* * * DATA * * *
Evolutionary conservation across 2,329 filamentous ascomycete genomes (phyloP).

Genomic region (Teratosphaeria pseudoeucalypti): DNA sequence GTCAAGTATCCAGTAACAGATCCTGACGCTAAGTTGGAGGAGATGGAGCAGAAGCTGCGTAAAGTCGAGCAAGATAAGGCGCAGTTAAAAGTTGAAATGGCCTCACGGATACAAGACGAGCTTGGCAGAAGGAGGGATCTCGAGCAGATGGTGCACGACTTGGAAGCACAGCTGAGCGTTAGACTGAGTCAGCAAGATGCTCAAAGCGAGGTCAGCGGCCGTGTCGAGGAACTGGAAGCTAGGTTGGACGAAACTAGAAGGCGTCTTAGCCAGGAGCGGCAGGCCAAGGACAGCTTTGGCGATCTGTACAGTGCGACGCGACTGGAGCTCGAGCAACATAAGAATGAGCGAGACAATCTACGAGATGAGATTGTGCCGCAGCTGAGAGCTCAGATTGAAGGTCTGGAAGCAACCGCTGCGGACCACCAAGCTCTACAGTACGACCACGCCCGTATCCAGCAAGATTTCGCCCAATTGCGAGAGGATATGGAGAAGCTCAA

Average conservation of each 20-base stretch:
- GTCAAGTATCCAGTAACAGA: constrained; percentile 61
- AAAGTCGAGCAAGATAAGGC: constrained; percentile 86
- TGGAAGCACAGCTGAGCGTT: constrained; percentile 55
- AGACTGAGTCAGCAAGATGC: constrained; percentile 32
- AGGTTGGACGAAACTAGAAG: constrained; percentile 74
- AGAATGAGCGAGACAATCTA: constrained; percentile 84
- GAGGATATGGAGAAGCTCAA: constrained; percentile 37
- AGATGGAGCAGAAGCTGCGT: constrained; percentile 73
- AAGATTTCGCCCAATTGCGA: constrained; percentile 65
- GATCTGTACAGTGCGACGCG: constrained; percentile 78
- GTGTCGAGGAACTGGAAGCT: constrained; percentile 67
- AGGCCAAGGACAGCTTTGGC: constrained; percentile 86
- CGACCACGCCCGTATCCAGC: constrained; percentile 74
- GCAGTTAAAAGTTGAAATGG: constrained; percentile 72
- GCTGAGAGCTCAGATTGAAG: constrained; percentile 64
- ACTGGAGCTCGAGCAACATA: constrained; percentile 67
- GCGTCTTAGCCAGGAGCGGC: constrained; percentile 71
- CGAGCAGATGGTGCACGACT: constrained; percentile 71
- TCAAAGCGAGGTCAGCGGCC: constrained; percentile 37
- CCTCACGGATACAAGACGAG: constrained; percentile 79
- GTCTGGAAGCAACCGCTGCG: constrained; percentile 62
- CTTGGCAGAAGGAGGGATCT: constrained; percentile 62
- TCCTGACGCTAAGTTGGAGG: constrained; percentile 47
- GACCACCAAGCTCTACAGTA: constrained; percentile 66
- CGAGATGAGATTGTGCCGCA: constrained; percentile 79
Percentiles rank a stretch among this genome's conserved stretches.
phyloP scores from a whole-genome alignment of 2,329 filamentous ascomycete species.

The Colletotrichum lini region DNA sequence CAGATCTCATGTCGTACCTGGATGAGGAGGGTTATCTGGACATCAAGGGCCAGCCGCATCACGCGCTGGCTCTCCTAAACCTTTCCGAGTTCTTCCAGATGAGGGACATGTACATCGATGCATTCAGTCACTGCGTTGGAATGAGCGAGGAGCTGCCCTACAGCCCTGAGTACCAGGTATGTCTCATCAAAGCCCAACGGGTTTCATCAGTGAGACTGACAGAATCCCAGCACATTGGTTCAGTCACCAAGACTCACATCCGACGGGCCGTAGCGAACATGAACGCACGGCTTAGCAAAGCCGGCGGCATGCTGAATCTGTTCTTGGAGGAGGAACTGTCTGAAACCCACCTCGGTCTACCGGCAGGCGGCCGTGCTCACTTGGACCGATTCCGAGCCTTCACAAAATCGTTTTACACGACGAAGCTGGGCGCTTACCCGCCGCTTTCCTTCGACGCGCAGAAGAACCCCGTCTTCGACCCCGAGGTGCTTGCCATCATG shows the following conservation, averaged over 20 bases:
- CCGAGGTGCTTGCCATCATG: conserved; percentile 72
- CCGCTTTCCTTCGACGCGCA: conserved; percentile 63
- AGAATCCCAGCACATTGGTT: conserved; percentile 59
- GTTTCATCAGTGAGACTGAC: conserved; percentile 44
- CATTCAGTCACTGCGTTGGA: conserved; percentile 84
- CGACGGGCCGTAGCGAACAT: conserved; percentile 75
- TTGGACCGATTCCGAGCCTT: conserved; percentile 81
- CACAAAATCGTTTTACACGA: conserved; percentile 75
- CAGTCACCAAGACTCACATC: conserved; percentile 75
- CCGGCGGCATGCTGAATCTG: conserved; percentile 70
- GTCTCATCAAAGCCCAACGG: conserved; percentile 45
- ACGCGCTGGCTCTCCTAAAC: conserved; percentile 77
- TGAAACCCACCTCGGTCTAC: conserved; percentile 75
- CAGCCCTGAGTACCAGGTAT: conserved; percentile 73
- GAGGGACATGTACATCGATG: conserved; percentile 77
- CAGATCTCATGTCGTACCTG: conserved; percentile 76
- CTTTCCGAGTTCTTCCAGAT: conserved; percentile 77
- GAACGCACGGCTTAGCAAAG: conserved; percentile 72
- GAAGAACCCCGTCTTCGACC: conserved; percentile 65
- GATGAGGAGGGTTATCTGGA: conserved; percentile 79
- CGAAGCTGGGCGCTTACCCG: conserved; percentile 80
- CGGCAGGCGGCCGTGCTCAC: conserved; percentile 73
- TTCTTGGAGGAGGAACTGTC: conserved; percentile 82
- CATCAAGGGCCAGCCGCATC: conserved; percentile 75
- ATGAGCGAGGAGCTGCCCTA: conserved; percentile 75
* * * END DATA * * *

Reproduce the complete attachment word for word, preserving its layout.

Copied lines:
Evolutionary conservation across 2,329 filamentous ascomycete genomes (phyloP).

Genomic region (Teratosphaeria pseudoeucalypti): DNA sequence GTCAAGTATCCAGTAACAGATCCTGACGCTAAGTTGGAGGAGATGGAGCAGAAGCTGCGTAAAGTCGAGCAAGATAAGGCGCAGTTAAAAGTTGAAATGGCCTCACGGATACAAGACGAGCTTGGCAGAAGGAGGGATCTCGAGCAGATGGTGCACGACTTGGAAGCACAGCTGAGCGTTAGACTGAGTCAGCAAGATGCTCAAAGCGAGGTCAGCGGCCGTGTCGAGGAACTGGAAGCTAGGTTGGACGAAACTAGAAGGCGTCTTAGCCAGGAGCGGCAGGCCAAGGACAGCTTTGGCGATCTGTACAGTGCGACGCGACTGGAGCTCGAGCAACATAAGAATGAGCGAGACAATCTACGAGATGAGATTGTGCCGCAGCTGAGAGCTCAGATTGAAGGTCTGGAAGCAACCGCTGCGGACCACCAAGCTCTACAGTACGACCACGCCCGTATCCAGCAAGATTTCGCCCAATTGCGAGAGGATATGGAGAAGCTCAA

Average conservation of each 20-base stretch:
- GTCAAGTATCCAGTAACAGA: constrained; percentile 61
- AAAGTCGAGCAAGATAAGGC: constrained; percentile 86
- TGGAAGCACAGCTGAGCGTT: constrained; percentile 55
- AGACTGAGTCAGCAAGATGC: constrained; percentile 32
- AGGTTGGACGAAACTAGAAG: constrained; percentile 74
- AGAATGAGCGAGACAATCTA: constrained; percentile 84
- GAGGATATGGAGAAGCTCAA: constrained; percentile 37
- AGATGGAGCAGAAGCTGCGT: constrained; percentile 73
- AAGATTTCGCCCAATTGCGA: constrained; percentile 65
- GATCTGTACAGTGCGACGCG: constrained; percentile 78
- GTGTCGAGGAACTGGAAGCT: constrained; percentile 67
- AGGCCAAGGACAGCTTTGGC: constrained; percentile 86
- CGACCACGCCCGTATCCAGC: constrained; percentile 74
- GCAGTTAAAAGTTGAAATGG: constrained; percentile 72
- GCTGAGAGCTCAGATTGAAG: constrained; percentile 64
- ACTGGAGCTCGAGCAACATA: constrained; percentile 67
- GCGTCTTAGCCAGGAGCGGC: constrained; percentile 71
- CGAGCAGATGGTGCACGACT: constrained; percentile 71
- TCAAAGCGAGGTCAGCGGCC: constrained; percentile 37
- CCTCACGGATACAAGACGAG: constrained; percentile 79
- GTCTGGAAGCAACCGCTGCG: constrained; percentile 62
- CTTGGCAGAAGGAGGGATCT: constrained; percentile 62
- TCCTGACGCTAAGTTGGAGG: constrained; percentile 47
- GACCACCAAGCTCTACAGTA: constrained; percentile 66
- CGAGATGAGATTGTGCCGCA: constrained; percentile 79
Percentiles rank a stretch among this genome's conserved stretches.
phyloP scores from a whole-genome alignment of 2,329 filamentous ascomycete species.

The Colletotrichum lini region DNA sequence CAGATCTCATGTCGTACCTGGATGAGGAGGGTTATCTGGACATCAAGGGCCAGCCGCATCACGCGCTGGCTCTCCTAAACCTTTCCGAGTTCTTCCAGATGAGGGACATGTACATCGATGCATTCAGTCACTGCGTTGGAATGAGCGAGGAGCTGCCCTACAGCCCTGAGTACCAGGTATGTCTCATCAAAGCCCAACGGGTTTCATCAGTGAGACTGACAGAATCCCAGCACATTGGTTCAGTCACCAAGACTCACATCCGACGGGCCGTAGCGAACATGAACGCACGGCTTAGCAAAGCCGGCGGCATGCTGAATCTGTTCTTGGAGGAGGAACTGTCTGAAACCCACCTCGGTCTACCGGCAGGCGGCCGTGCTCACTTGGACCGATTCCGAGCCTTCACAAAATCGTTTTACACGACGAAGCTGGGCGCTTACCCGCCGCTTTCCTTCGACGCGCAGAAGAACCCCGTCTTCGACCCCGAGGTGCTTGCCATCATG shows the following conservation, averaged over 20 bases:
- CCGAGGTGCTTGCCATCATG: conserved; percentile 72
- CCGCTTTCCTTCGACGCGCA: conserved; percentile 63
- AGAATCCCAGCACATTGGTT: conserved; percentile 59
- GTTTCATCAGTGAGACTGAC: conserved; percentile 44
- CATTCAGTCACTGCGTTGGA: conserved; percentile 84
- CGACGGGCCGTAGCGAACAT: conserved; percentile 75
- TTGGACCGATTCCGAGCCTT: conserved; percentile 81
- CACAAAATCGTTTTACACGA: conserved; percentile 75
- CAGTCACCAAGACTCACATC: conserved; percentile 75
- CCGGCGGCATGCTGAATCTG: conserved; percentile 70
- GTCTCATCAAAGCCCAACGG: conserved; percentile 45
- ACGCGCTGGCTCTCCTAAAC: conserved; percentile 77
- TGAAACCCACCTCGGTCTAC: conserved; percentile 75
- CAGCCCTGAGTACCAGGTAT: conserved; percentile 73
- GAGGGACATGTACATCGATG: conserved; percentile 77
- CAGATCTCATGTCGTACCTG: conserved; percentile 76
- CTTTCCGAGTTCTTCCAGAT: conserved; percentile 77
- GAACGCACGGCTTAGCAAAG: conserved; percentile 72
- GAAGAACCCCGTCTTCGACC: conserved; percentile 65
- GATGAGGAGGGTTATCTGGA: conserved; percentile 79
- CGAAGCTGGGCGCTTACCCG: conserved; percentile 80
- CGGCAGGCGGCCGTGCTCAC: conserved; percentile 73
- TTCTTGGAGGAGGAACTGTC: conserved; percentile 82
- CATCAAGGGCCAGCCGCATC: conserved; percentile 75
- ATGAGCGAGGAGCTGCCCTA: conserved; percentile 75